Resign With Class
You've been highly professional during the interview process and have landed the job. Now it's time to be just as professional in resigning from your current employer. Make an appointment with your manager and prepare a brief letter of resignation. Your NorthShore Staffing Group Account Manager can help with the wording. During the meeting, calmly and concisely explain your decision and make it clear it is final. Retain your poise if the meeting becomes tense. Burning bridges is not an option.

Be wary of a counteroffer. While it may be flattering, there can be drawbacks. Is the counteroffer a ploy for your employer to avoid short-term inconvenience? Will your career track remain blocked? Will you still be reporting to a person you distrust? Will your responsibilities be expanded? Have others who've accepted counteroffers in your company been fairly treated?

If your answers to any of these questions are not positive, then it's time to move on. Remember, your first decision is most likely your best decision. If a counteroffer puts you in a dilemma, contact your NorthShore Staffing Group Account Manager for advice.

Counteroffer Acceptance
-reprinted from the National Business Employment Weekly-

Weighing Alternatives
Counteroffer Acceptance: Road to Career Ruin

A raise won't permanently cushion thorns in the nest
Matthew Henry, the 17th-century writer said, "Many a dangerous temptation comes to us in fine gay colours that are but skin deep." The same can be said for counteroffer, those magnetic enticements designed to lure you back into the nest after you've decided it's time to fly away.

The litany of horror stories I have come across in my years as an executive recruiter, consultant and publisher, provides a litmus test that clearly indicates counteroffers should never be accepted...EVER!

I define a counteroffer simply as an inducement from your current employer to get you to stay after you've announced your intention to take another job. We're not talking about those instances when you receive an offer but don't tell your boss. Nor are we discussing offers that you never intended to take, yet tell your employer about anyway as a "they-want-me-but-I'm-staying-with-you" ploy.

These are merely astute positioning tactics you may choose to use to reinforce your worth by letting your boss know you have other options. Mention of a true counteroffer, however, carries an actual threat to quit.

Interviews with employers who make counteroffers, and employees who accept them, have shown that as tempting as they may be, acceptance may cause career suicide. During the past 20 years, I have seen only isolated incidents in which an accepted counteroffer has benefited the employee. Consider the problem in its proper perspective.

What really goes through a boss's mind when someone quits

• "This couldn't be happening at a worse time."
• "This is one of my best people. If I let him quit now, it'll wreak havoc on the morale of the department."
• "I've already got one opening my department. I don't need another right now."
• "This will probably screw up the entire vacation schedule."
• "I'm working as hard as I can, and I don't need to do his work, too."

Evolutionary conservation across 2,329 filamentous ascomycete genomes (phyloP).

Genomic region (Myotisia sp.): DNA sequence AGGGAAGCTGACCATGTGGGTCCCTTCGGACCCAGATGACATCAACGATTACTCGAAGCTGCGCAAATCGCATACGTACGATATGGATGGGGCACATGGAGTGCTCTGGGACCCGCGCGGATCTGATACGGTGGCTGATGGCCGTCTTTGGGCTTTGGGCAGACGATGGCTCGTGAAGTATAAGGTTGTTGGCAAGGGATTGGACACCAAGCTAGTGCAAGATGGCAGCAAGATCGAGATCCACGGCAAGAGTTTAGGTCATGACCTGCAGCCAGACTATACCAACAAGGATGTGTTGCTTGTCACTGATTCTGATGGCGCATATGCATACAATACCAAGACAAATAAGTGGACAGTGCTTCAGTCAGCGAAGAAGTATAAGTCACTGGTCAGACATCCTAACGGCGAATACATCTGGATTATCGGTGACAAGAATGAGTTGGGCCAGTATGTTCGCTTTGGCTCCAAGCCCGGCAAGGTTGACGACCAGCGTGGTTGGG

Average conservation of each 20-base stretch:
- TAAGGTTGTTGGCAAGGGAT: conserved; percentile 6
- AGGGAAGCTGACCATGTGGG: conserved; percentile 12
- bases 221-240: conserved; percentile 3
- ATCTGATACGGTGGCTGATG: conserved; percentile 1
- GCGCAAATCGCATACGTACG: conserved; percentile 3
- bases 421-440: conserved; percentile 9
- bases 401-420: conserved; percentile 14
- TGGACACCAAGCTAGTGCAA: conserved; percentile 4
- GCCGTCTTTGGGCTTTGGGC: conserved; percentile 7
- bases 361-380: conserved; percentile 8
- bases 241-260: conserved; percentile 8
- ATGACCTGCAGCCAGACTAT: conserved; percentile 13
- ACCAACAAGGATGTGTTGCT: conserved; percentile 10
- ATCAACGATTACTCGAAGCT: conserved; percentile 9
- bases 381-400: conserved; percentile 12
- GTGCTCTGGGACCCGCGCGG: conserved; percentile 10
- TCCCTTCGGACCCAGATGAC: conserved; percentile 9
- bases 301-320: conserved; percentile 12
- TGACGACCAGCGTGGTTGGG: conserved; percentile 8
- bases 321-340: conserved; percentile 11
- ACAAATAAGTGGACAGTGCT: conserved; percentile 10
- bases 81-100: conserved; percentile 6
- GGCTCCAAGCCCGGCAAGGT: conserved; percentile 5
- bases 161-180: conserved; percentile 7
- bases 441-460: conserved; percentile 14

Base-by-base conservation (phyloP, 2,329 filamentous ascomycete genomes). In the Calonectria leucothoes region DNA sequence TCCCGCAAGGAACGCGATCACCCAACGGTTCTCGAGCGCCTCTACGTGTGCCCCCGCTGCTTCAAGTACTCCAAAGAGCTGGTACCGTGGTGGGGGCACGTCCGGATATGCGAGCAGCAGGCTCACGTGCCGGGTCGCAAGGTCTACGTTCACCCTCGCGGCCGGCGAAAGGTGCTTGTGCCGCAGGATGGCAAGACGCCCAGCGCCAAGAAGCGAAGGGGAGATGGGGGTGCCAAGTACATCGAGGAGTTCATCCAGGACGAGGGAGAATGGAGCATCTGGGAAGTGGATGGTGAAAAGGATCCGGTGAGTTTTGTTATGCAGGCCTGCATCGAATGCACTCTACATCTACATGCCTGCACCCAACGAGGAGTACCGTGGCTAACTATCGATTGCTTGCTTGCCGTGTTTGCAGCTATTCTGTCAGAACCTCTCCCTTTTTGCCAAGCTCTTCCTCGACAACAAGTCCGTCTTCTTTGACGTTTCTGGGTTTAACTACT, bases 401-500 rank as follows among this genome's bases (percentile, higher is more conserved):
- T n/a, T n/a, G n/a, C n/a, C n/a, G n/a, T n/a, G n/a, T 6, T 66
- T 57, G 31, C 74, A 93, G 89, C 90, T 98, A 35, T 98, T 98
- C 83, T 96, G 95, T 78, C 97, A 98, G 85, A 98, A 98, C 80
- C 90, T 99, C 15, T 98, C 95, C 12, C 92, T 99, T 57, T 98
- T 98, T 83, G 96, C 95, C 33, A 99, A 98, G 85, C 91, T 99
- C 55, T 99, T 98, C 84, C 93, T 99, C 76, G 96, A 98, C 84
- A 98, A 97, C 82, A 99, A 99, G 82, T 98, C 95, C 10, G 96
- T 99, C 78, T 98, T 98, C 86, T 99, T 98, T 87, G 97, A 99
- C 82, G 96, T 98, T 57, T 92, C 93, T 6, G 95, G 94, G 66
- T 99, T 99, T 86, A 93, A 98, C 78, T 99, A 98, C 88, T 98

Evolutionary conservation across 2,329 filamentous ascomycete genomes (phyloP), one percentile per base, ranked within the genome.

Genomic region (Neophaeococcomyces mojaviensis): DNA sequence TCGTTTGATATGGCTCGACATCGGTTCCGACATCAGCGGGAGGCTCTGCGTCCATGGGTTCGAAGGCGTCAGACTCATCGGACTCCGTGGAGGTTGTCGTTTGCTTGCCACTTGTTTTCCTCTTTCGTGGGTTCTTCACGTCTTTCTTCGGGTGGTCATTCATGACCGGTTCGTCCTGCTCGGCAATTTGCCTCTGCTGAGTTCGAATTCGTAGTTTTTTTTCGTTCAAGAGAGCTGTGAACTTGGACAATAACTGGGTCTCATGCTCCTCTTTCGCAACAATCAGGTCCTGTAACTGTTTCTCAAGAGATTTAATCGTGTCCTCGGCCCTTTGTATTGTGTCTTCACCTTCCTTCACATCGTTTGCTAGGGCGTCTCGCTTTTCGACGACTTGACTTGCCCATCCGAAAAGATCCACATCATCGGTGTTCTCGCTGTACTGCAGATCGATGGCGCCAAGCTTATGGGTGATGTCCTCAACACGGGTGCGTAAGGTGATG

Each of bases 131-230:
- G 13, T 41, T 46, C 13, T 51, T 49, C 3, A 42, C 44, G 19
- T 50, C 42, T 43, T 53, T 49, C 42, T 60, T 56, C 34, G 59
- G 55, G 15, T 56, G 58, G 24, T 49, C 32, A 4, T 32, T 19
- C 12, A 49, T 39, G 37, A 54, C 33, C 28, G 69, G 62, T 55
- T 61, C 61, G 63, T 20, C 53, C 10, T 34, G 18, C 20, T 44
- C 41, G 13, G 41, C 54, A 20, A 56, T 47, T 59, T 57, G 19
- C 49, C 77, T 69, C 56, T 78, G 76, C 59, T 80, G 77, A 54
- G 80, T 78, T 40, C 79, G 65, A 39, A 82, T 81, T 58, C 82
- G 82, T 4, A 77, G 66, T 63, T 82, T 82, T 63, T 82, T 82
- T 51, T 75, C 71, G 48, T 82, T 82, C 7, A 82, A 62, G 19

• "If I lose another good employee, the company might decide to 'lose' me too."
• "Maybe I can keep him on until I find a suitable replacement."
What will the boss say to keep you in the nest? Some of these comments are common.
• "I'm really shocked. I thought you were as happy with us as we are with you. Let's discuss it before you make your final decision."
• "Gee, I've been meaning to tell you about the great plans we have for you, but it's been confidential until now."
• "The V.P. has you in mind for some exciting and expanding responsibilities."
• "Your raise was scheduled to go into effect next quarter, but we'll make it effective immediately."
• "You're going to work for whom?"
Let's face it. When someone quits, it's a direct reflection on the boss. Unless you're really incompetent or a destructive thorn in his side, the boss might look bad by "allowing" you to go. His gut reaction is to do what has to be done to keep you from leaving until he's ready. That's human nature. Unfortunately, it's also human nature to want to stay unless your work life is abject misery. Career changes, like all ventures into the unknown, are tough. That's why bosses know they can usually keep you around by pressing the right buttons.
Before you succumb to a tempting counteroffer, consider these universal truths:
• Any situation in which an employee is forced to get an outside offer before the present employer will suggest a raise, promotion or better working conditions, is suspect.
• No matter what the company says when making its counteroffer, you will always be considered a fidelity risk. Having once demonstrated your lack of loyalty (for whatever reason), you will lose your status as a "team player" and your place in the inner circle.
• Counteroffers are usually nothing more than stall devices to give your employer time to replace you.
• Counteroffers are only made in response to a threat to quit. Will you have to solicit an offer and threaten to quit every time you deserve better working conditions?

If the urge to accept a counteroffer hits you, keep on cleaning out your desk as you count your blessings.
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